According to the words of an unnamed PR genius writing under the headline “Don’t Let Anyone Go All Batman on YOUR Kids,” the perpetrators of these horrific crimes were almost certainly motivated by an inability to “feel pain, feel happiness, feel anything” stemming from screwed up or “WAY haywire!!” nervous systems that all lead back to “subluxated” spinal columns and other chiropractic discomforts. Like, duh.

If only those mass murderers had gone in for a glorified back massage. We have no words.

(In the most obvious follow-up ever, an apology was issued the next day.)

Gawker Media Seeks Freelance Flack


Gawker Media’s Nick Denton is not only looking for less inside baseball and better headlines, he’s looking for an old fashioned flack too.

According to a post this afternoon, the network of blogs is looking for a “freelance publicist/booker to handle incoming media requests as well as proactively book our editors for interviews/appearances on television and in print.”

We wonder how Denton can balance his traffic payment model (which keeps writers and editors at their desks) with the time consuming process of preparing for interviews, and traveling to and from TV studios.

Four Corners Comm’s Drew Kerr–who has himself been ensnared in Gawker’s hook-and-don’t-release M.O.–noted the irony in a Tweet today.

Gawker Pitches a Tent Over Mark Penn, Again


Gawker obtained an internal Burson-Marsteller email that plainly asks senior management to use CEO Mark Penn’s latest Wall Street Journal “Microtrends” column as a marketing tool to pitch potential clients.

This particular column was about “Glamping,” i.e. glamorous camping. BM EVP and former Bill Clinton speechwriter Josh Gottheimer sent an email to the very top people suggesting they use the column as an excuse to call the national campground association, Coleman, “or emi ll beam etc.” and set up meetings for “mjp.” I assume he meant L.L. Bean, and either REI or EMS.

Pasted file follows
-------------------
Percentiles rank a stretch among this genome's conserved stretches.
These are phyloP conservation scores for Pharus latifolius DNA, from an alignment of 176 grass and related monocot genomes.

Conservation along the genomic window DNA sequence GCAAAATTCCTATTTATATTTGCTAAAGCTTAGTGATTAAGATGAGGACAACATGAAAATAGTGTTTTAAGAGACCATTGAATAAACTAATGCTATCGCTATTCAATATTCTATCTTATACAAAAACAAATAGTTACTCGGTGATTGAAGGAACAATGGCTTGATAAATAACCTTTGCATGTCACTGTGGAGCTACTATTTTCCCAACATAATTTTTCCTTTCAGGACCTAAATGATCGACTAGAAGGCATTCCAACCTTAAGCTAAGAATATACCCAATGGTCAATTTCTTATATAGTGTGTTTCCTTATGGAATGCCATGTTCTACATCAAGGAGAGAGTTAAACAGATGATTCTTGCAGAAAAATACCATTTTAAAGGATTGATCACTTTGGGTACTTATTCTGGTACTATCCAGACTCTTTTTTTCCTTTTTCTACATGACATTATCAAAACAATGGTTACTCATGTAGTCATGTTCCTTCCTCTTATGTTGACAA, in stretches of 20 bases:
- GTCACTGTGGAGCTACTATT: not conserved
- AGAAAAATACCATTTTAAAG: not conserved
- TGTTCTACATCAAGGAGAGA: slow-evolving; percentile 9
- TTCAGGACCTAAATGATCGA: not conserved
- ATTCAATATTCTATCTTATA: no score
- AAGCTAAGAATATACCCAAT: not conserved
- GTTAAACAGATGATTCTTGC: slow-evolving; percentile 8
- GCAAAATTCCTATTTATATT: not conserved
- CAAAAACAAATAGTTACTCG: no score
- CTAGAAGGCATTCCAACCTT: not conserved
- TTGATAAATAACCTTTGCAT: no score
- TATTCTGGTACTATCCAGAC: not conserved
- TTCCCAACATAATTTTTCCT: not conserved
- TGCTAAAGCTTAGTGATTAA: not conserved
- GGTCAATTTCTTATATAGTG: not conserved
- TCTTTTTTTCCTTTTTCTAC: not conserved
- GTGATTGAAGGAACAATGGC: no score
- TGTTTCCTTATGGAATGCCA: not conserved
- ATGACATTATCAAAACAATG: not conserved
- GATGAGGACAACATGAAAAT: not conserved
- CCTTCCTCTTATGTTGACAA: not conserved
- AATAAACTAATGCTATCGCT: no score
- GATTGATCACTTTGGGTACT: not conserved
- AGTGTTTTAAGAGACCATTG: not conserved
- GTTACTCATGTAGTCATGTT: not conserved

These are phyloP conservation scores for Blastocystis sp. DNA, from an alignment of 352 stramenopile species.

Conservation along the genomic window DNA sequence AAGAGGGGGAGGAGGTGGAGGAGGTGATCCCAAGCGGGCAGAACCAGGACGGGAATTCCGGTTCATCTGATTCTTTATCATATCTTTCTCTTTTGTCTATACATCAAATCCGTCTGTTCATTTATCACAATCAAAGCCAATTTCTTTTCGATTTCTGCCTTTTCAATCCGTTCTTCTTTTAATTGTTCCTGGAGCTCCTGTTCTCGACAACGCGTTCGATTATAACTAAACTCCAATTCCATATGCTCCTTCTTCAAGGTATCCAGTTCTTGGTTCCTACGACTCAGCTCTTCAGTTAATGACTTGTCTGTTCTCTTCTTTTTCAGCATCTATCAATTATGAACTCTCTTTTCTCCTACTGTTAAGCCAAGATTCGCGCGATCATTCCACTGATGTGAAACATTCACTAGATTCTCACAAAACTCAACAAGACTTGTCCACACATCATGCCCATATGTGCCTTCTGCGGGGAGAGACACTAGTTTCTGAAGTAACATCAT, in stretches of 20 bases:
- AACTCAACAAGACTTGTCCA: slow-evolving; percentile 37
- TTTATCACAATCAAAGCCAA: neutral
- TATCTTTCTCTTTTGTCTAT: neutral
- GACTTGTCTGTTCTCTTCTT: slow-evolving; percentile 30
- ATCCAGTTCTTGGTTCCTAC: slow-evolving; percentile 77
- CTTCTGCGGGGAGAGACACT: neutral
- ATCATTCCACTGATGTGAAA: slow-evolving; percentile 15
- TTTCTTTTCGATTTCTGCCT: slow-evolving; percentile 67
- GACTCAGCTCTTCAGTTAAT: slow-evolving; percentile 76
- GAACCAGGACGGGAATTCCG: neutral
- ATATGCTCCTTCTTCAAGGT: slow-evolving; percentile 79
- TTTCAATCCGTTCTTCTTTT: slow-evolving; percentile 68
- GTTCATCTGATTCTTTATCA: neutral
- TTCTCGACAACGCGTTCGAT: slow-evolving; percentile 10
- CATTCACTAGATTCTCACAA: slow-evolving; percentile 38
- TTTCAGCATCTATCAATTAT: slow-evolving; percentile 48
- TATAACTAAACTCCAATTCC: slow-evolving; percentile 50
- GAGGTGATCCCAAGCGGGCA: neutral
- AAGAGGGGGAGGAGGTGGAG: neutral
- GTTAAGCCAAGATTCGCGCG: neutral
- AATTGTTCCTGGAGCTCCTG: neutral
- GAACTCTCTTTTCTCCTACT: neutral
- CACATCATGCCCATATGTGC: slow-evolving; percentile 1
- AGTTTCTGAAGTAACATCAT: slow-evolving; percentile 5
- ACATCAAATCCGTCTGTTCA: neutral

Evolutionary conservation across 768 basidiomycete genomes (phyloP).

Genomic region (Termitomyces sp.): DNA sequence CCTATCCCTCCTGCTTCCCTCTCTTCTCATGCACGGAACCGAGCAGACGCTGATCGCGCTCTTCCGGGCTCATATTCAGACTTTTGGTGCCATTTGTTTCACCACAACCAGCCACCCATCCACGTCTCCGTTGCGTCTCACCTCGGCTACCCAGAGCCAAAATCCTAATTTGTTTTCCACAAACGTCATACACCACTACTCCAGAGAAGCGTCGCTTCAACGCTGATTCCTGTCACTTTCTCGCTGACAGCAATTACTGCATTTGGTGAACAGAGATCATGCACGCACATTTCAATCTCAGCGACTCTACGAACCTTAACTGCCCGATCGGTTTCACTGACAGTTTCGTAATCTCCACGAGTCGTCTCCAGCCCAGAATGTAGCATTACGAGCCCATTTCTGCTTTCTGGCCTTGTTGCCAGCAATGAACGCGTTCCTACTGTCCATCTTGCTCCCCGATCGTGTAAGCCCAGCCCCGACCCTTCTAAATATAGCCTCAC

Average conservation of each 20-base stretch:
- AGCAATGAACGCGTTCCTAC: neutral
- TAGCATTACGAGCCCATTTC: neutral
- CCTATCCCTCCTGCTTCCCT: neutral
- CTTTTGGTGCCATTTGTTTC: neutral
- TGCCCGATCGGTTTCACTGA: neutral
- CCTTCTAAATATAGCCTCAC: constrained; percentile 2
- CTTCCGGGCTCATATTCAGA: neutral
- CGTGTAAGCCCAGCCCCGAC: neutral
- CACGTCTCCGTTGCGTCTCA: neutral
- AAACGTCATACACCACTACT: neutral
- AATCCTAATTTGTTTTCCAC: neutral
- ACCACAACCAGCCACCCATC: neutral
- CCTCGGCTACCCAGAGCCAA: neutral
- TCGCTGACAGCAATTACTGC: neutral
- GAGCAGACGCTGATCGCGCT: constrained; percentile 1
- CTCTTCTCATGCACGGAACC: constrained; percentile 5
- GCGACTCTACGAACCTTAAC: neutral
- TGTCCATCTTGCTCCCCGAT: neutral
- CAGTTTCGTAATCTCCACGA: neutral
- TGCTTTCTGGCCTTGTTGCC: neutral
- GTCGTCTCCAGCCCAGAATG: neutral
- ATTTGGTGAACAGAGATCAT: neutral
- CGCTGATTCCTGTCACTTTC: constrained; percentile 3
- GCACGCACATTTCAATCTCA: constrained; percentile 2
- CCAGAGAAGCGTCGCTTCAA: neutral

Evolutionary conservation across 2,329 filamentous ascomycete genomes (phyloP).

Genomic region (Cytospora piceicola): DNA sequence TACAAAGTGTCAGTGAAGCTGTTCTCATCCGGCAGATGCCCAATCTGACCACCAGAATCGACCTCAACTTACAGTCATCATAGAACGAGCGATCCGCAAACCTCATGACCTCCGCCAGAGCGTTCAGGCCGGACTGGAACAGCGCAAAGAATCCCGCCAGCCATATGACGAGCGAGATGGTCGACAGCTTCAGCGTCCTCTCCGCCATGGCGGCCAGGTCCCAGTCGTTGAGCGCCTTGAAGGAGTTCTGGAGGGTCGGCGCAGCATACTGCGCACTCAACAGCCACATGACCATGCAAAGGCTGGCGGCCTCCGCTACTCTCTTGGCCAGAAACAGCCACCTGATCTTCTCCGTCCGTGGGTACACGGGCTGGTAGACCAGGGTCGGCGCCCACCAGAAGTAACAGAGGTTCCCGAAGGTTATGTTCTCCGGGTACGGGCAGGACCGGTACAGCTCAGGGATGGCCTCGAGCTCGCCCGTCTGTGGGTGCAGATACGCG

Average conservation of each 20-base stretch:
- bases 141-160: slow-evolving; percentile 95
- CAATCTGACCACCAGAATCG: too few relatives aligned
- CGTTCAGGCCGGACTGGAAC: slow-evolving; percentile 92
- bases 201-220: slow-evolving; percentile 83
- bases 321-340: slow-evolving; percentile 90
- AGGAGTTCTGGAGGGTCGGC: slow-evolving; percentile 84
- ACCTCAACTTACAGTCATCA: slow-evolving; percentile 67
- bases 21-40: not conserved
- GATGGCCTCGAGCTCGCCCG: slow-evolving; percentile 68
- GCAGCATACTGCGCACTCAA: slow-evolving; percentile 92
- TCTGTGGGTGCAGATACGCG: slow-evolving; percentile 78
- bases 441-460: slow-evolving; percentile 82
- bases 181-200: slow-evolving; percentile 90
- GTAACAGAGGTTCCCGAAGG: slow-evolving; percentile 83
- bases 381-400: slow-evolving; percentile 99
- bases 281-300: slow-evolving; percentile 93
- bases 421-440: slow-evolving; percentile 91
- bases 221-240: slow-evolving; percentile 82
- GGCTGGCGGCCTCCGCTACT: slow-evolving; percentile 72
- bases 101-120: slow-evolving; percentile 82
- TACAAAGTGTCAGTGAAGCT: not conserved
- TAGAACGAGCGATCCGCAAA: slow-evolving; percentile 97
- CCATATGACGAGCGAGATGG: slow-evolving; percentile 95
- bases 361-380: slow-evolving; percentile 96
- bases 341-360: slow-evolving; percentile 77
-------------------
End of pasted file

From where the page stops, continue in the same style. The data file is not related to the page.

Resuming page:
Illustrating what I call the “Denton Model” of blogging, former PRWeek reporter Hamilton Nolan weaves solid reporting with a full-dredge of all negative news Penn has been involved in, most notably his being spun out of the Hillary Clinton campaign for conflicts of interest. Once you’re in Gawker’s crosshairs, you can’t get out.

Business development is a bare knuckle game so we can’t really fault Gottheimer’s tactic. Nolan also takes a shot at Dow Jones and their Code of Ethics, and makes a stronger a point about the business of these softer trend op-eds.

What never fails to surprise me about these emails though, is the needless typos and errors for the sake of looking really, really busy. It’s better to be clear.

Private Eyes Snoop on Gawker Blogger


Apparently Crockett, Tubbs, and not even Spencer were for hire in the case of pesky blogger Hamilton Nolan from Gawker. Two private investigators have been snooping around his home town in Florida seeking information, saying it’s a background check for a potential job.

The former PRWeek reporter joined Gawker in January of this year to cover advertising, media, and PR.

I checked with Nolan and he said “I have no idea who it is,” but did confirm that about 10% of his posts are about the public relations industry.

What is clear though, is the PIs, or “dicks” involved, Steven Brown and Rachel Singleton don’t investigate many people who have the ability to publish their email addresses and cell phone numbers for the entire Manhattan media scene to see.